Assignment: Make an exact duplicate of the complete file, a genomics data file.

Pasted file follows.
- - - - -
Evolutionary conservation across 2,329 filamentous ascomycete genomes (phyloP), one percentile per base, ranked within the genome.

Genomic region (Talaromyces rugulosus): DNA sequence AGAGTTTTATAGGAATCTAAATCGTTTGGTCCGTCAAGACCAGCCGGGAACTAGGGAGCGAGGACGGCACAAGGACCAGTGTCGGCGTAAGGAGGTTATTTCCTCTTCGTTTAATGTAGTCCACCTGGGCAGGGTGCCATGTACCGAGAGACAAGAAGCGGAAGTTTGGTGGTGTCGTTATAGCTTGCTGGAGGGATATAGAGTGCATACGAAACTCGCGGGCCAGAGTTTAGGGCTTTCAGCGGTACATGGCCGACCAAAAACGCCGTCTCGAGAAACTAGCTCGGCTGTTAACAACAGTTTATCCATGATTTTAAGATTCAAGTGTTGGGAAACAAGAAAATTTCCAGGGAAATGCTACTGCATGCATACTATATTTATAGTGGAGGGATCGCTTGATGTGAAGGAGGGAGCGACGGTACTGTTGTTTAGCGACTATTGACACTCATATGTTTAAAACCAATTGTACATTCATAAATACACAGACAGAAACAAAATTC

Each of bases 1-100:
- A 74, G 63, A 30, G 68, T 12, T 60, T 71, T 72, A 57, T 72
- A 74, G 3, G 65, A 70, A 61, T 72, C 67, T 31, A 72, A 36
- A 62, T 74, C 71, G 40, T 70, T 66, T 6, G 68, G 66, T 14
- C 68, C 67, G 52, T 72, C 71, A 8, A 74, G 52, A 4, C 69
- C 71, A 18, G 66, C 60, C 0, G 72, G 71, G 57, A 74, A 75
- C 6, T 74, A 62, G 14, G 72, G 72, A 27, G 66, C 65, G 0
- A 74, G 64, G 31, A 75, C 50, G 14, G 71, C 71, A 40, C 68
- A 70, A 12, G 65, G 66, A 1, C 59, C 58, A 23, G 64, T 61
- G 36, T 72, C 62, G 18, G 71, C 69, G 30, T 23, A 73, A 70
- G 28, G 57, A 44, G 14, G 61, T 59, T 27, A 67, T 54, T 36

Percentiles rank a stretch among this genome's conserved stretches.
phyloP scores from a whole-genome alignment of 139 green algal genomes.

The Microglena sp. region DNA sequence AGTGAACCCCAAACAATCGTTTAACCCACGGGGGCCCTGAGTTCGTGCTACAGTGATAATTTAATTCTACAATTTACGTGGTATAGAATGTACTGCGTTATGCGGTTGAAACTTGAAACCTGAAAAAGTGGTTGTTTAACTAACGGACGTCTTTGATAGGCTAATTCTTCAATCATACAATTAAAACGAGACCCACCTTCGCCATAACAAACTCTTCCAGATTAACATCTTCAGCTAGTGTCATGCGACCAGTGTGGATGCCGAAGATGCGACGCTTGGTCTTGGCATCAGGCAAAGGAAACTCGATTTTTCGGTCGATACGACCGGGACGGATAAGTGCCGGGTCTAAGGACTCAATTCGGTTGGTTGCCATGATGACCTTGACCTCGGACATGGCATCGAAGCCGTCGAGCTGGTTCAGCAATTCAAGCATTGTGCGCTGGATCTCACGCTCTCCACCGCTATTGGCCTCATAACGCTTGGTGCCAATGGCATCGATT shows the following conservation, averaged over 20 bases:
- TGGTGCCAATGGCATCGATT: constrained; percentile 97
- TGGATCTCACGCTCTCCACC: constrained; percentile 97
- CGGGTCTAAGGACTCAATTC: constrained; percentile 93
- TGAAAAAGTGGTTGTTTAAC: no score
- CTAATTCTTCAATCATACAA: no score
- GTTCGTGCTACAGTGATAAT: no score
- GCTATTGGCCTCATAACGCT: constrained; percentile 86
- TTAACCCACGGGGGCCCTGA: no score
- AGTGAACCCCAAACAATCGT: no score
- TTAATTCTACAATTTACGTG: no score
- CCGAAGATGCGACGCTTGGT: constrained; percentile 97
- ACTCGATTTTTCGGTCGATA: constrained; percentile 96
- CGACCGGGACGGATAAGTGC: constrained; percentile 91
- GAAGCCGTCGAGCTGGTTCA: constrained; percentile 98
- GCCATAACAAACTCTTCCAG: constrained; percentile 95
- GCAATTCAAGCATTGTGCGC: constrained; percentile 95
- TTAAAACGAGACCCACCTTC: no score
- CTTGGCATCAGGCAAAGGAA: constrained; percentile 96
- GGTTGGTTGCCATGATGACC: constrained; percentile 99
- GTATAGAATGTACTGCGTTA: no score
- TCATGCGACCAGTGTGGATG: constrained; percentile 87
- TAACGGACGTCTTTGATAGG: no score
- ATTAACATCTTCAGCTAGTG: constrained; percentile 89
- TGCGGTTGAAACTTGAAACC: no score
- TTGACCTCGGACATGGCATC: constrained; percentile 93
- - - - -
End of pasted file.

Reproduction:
Evolutionary conservation across 2,329 filamentous ascomycete genomes (phyloP), one percentile per base, ranked within the genome.

Genomic region (Talaromyces rugulosus): DNA sequence AGAGTTTTATAGGAATCTAAATCGTTTGGTCCGTCAAGACCAGCCGGGAACTAGGGAGCGAGGACGGCACAAGGACCAGTGTCGGCGTAAGGAGGTTATTTCCTCTTCGTTTAATGTAGTCCACCTGGGCAGGGTGCCATGTACCGAGAGACAAGAAGCGGAAGTTTGGTGGTGTCGTTATAGCTTGCTGGAGGGATATAGAGTGCATACGAAACTCGCGGGCCAGAGTTTAGGGCTTTCAGCGGTACATGGCCGACCAAAAACGCCGTCTCGAGAAACTAGCTCGGCTGTTAACAACAGTTTATCCATGATTTTAAGATTCAAGTGTTGGGAAACAAGAAAATTTCCAGGGAAATGCTACTGCATGCATACTATATTTATAGTGGAGGGATCGCTTGATGTGAAGGAGGGAGCGACGGTACTGTTGTTTAGCGACTATTGACACTCATATGTTTAAAACCAATTGTACATTCATAAATACACAGACAGAAACAAAATTC

Each of bases 1-100:
- A 74, G 63, A 30, G 68, T 12, T 60, T 71, T 72, A 57, T 72
- A 74, G 3, G 65, A 70, A 61, T 72, C 67, T 31, A 72, A 36
- A 62, T 74, C 71, G 40, T 70, T 66, T 6, G 68, G 66, T 14
- C 68, C 67, G 52, T 72, C 71, A 8, A 74, G 52, A 4, C 69
- C 71, A 18, G 66, C 60, C 0, G 72, G 71, G 57, A 74, A 75
- C 6, T 74, A 62, G 14, G 72, G 72, A 27, G 66, C 65, G 0
- A 74, G 64, G 31, A 75, C 50, G 14, G 71, C 71, A 40, C 68
- A 70, A 12, G 65, G 66, A 1, C 59, C 58, A 23, G 64, T 61
- G 36, T 72, C 62, G 18, G 71, C 69, G 30, T 23, A 73, A 70
- G 28, G 57, A 44, G 14, G 61, T 59, T 27, A 67, T 54, T 36

Percentiles rank a stretch among this genome's conserved stretches.
phyloP scores from a whole-genome alignment of 139 green algal genomes.

The Microglena sp. region DNA sequence AGTGAACCCCAAACAATCGTTTAACCCACGGGGGCCCTGAGTTCGTGCTACAGTGATAATTTAATTCTACAATTTACGTGGTATAGAATGTACTGCGTTATGCGGTTGAAACTTGAAACCTGAAAAAGTGGTTGTTTAACTAACGGACGTCTTTGATAGGCTAATTCTTCAATCATACAATTAAAACGAGACCCACCTTCGCCATAACAAACTCTTCCAGATTAACATCTTCAGCTAGTGTCATGCGACCAGTGTGGATGCCGAAGATGCGACGCTTGGTCTTGGCATCAGGCAAAGGAAACTCGATTTTTCGGTCGATACGACCGGGACGGATAAGTGCCGGGTCTAAGGACTCAATTCGGTTGGTTGCCATGATGACCTTGACCTCGGACATGGCATCGAAGCCGTCGAGCTGGTTCAGCAATTCAAGCATTGTGCGCTGGATCTCACGCTCTCCACCGCTATTGGCCTCATAACGCTTGGTGCCAATGGCATCGATT shows the following conservation, averaged over 20 bases:
- TGGTGCCAATGGCATCGATT: constrained; percentile 97
- TGGATCTCACGCTCTCCACC: constrained; percentile 97
- CGGGTCTAAGGACTCAATTC: constrained; percentile 93
- TGAAAAAGTGGTTGTTTAAC: no score
- CTAATTCTTCAATCATACAA: no score
- GTTCGTGCTACAGTGATAAT: no score
- GCTATTGGCCTCATAACGCT: constrained; percentile 86
- TTAACCCACGGGGGCCCTGA: no score
- AGTGAACCCCAAACAATCGT: no score
- TTAATTCTACAATTTACGTG: no score
- CCGAAGATGCGACGCTTGGT: constrained; percentile 97
- ACTCGATTTTTCGGTCGATA: constrained; percentile 96
- CGACCGGGACGGATAAGTGC: constrained; percentile 91
- GAAGCCGTCGAGCTGGTTCA: constrained; percentile 98
- GCCATAACAAACTCTTCCAG: constrained; percentile 95
- GCAATTCAAGCATTGTGCGC: constrained; percentile 95
- TTAAAACGAGACCCACCTTC: no score
- CTTGGCATCAGGCAAAGGAA: constrained; percentile 96
- GGTTGGTTGCCATGATGACC: constrained; percentile 99
- GTATAGAATGTACTGCGTTA: no score
- TCATGCGACCAGTGTGGATG: constrained; percentile 87
- TAACGGACGTCTTTGATAGG: no score
- ATTAACATCTTCAGCTAGTG: constrained; percentile 89
- TGCGGTTGAAACTTGAAACC: no score
- TTGACCTCGGACATGGCATC: constrained; percentile 93